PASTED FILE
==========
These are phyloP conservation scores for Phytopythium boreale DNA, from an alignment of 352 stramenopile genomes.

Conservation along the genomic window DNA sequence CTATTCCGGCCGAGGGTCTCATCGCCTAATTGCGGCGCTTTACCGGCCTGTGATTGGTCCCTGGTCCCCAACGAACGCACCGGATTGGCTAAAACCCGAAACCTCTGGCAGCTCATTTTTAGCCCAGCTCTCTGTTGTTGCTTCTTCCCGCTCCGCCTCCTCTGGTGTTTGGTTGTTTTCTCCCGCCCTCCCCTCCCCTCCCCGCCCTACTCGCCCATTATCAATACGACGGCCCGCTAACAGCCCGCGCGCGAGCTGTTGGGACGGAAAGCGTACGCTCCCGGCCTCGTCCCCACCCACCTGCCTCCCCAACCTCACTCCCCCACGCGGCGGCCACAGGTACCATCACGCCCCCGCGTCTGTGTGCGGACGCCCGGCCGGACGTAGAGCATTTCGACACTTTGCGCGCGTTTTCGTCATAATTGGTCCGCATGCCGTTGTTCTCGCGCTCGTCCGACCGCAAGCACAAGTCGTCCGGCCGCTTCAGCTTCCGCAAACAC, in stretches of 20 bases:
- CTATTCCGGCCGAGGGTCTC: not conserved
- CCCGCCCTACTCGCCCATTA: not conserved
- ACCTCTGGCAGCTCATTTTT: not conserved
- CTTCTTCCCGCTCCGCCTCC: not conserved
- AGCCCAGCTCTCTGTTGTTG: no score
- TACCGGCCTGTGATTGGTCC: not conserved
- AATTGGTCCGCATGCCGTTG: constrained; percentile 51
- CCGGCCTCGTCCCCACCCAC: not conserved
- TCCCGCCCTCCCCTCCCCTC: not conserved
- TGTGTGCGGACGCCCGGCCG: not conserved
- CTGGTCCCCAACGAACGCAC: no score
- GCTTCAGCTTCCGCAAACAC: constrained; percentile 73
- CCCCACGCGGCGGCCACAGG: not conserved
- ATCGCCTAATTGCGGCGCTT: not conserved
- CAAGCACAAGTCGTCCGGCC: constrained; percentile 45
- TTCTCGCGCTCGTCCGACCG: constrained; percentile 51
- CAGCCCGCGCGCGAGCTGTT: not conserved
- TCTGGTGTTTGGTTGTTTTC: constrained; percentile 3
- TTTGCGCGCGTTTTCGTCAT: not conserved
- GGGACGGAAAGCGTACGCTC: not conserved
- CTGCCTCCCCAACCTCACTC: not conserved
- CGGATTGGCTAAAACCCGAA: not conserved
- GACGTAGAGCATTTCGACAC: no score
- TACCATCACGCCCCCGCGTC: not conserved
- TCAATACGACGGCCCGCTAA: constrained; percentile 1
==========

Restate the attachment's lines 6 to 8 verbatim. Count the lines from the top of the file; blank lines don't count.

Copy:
- CTTCTTCCCGCTCCGCCTCC: not conserved
- AGCCCAGCTCTCTGTTGTTG: no score
- TACCGGCCTGTGATTGGTCC: not conserved